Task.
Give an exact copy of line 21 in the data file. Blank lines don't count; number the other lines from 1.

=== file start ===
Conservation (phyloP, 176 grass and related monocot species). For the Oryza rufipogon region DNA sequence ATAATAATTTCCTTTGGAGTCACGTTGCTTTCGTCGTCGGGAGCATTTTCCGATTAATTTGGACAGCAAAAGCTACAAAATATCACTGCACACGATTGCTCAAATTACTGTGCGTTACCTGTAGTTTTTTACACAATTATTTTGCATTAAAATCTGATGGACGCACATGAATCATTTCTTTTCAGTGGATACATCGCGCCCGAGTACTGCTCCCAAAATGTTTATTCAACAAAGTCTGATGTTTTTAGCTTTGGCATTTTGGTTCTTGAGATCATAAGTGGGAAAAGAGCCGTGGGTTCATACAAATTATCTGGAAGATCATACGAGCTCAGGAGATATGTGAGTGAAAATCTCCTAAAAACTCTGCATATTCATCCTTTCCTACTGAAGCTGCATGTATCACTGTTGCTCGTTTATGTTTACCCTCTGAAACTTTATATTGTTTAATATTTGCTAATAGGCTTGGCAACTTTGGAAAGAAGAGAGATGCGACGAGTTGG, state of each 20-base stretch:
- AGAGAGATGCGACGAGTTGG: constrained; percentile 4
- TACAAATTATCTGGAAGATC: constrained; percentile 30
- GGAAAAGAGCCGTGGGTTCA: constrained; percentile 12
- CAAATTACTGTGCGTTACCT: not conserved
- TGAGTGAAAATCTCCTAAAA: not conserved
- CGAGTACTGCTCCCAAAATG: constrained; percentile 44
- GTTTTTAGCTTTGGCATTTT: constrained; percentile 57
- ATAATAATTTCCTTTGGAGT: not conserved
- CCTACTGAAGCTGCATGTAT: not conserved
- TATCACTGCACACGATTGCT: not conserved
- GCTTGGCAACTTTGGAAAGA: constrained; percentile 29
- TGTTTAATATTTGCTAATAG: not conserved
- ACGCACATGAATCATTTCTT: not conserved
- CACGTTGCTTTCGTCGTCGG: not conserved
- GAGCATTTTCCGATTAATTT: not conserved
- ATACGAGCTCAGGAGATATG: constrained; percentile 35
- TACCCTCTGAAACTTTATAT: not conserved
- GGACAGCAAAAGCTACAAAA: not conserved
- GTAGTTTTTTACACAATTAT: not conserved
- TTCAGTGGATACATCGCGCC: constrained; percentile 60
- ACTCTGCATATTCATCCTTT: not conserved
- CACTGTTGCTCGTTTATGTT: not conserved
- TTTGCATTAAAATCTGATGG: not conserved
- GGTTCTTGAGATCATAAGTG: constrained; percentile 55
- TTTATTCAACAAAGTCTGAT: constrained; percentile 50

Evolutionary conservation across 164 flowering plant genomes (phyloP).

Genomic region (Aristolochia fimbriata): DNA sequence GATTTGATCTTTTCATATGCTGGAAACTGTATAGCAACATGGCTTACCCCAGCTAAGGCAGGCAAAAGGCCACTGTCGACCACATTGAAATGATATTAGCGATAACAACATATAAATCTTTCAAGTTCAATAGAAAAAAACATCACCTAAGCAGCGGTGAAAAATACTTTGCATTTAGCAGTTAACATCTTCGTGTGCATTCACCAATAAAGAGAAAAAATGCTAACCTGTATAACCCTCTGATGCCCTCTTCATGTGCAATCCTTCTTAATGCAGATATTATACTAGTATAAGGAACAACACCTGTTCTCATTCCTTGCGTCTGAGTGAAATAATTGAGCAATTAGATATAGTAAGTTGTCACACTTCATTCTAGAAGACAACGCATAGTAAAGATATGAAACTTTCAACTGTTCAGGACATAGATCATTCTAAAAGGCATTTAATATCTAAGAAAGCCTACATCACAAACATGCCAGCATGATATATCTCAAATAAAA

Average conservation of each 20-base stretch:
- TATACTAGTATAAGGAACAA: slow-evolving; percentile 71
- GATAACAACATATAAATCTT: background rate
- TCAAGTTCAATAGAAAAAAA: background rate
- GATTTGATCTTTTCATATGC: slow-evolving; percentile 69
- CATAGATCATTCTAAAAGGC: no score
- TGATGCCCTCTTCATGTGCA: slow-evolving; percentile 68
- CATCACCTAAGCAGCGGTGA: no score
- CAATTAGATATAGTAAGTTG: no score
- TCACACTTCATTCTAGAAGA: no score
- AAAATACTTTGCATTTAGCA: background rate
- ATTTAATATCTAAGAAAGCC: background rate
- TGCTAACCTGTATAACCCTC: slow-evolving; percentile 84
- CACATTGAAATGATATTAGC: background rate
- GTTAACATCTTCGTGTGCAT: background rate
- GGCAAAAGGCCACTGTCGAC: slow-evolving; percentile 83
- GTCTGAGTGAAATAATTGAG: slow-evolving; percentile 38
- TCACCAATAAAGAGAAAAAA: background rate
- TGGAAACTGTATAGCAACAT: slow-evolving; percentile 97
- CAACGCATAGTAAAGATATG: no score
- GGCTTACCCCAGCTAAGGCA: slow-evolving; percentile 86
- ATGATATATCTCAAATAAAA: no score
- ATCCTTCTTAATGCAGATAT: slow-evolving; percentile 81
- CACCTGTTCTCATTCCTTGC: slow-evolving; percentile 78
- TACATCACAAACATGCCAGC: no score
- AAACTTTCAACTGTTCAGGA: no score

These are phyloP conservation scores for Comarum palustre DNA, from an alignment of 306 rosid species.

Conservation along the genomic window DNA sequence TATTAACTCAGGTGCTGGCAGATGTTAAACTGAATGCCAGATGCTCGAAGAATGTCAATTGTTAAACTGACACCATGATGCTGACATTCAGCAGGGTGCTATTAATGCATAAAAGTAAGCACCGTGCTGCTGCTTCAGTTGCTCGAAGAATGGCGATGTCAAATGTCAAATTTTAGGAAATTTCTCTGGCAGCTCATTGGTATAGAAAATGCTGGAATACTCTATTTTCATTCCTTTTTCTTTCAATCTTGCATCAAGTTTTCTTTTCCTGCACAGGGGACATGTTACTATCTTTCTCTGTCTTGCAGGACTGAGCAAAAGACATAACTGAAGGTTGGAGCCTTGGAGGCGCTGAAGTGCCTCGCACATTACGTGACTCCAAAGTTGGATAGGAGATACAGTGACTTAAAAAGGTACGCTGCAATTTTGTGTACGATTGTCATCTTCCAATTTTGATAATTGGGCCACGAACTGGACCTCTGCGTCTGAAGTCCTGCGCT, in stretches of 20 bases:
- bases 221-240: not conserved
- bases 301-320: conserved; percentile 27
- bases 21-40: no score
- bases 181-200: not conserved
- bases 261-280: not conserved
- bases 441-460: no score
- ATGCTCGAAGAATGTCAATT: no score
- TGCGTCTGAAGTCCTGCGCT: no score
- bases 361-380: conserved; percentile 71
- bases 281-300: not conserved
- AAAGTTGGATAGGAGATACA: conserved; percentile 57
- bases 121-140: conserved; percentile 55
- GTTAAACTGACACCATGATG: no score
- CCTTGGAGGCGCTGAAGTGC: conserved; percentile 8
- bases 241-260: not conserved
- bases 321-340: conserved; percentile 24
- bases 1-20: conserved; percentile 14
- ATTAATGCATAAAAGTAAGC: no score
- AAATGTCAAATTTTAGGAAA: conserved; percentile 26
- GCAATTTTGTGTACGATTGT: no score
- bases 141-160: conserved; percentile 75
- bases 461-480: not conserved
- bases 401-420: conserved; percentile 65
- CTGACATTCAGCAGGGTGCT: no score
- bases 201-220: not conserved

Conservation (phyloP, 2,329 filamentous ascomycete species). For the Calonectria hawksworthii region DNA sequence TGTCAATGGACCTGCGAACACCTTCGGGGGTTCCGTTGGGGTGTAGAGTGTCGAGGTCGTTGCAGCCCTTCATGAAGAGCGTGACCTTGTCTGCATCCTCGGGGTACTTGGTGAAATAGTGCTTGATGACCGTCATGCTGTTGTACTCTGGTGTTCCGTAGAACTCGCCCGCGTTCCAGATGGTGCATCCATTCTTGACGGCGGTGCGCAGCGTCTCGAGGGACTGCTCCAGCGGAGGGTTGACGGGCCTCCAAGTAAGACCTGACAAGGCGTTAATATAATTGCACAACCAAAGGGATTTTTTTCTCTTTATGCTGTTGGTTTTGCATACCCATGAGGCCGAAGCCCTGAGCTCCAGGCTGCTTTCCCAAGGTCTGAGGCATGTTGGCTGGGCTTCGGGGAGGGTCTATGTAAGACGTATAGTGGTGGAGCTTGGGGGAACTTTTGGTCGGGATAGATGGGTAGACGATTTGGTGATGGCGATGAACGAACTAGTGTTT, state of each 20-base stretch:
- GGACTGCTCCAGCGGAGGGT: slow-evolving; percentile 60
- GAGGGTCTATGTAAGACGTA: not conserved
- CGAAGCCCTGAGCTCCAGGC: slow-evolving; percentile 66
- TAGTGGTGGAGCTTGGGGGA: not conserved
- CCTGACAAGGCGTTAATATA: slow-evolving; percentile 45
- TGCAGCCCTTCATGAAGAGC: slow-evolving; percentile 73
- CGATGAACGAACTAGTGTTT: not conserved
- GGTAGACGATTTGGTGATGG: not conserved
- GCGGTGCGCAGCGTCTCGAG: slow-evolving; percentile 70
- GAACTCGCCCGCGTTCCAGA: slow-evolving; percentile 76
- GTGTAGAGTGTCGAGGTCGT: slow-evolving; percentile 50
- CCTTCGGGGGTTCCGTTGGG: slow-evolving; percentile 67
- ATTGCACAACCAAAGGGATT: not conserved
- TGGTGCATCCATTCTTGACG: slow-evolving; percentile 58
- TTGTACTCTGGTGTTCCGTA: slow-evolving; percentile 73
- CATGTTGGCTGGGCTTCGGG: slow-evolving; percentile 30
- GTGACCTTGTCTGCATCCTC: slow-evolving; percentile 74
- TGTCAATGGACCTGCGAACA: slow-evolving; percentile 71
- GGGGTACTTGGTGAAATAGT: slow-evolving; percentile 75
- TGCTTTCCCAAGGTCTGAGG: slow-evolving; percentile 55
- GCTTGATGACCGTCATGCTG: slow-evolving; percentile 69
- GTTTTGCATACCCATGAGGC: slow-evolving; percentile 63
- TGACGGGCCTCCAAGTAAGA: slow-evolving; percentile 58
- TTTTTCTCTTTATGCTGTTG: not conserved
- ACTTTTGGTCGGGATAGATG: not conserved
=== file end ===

- TTCAGTGGATACATCGCGCC: constrained; percentile 60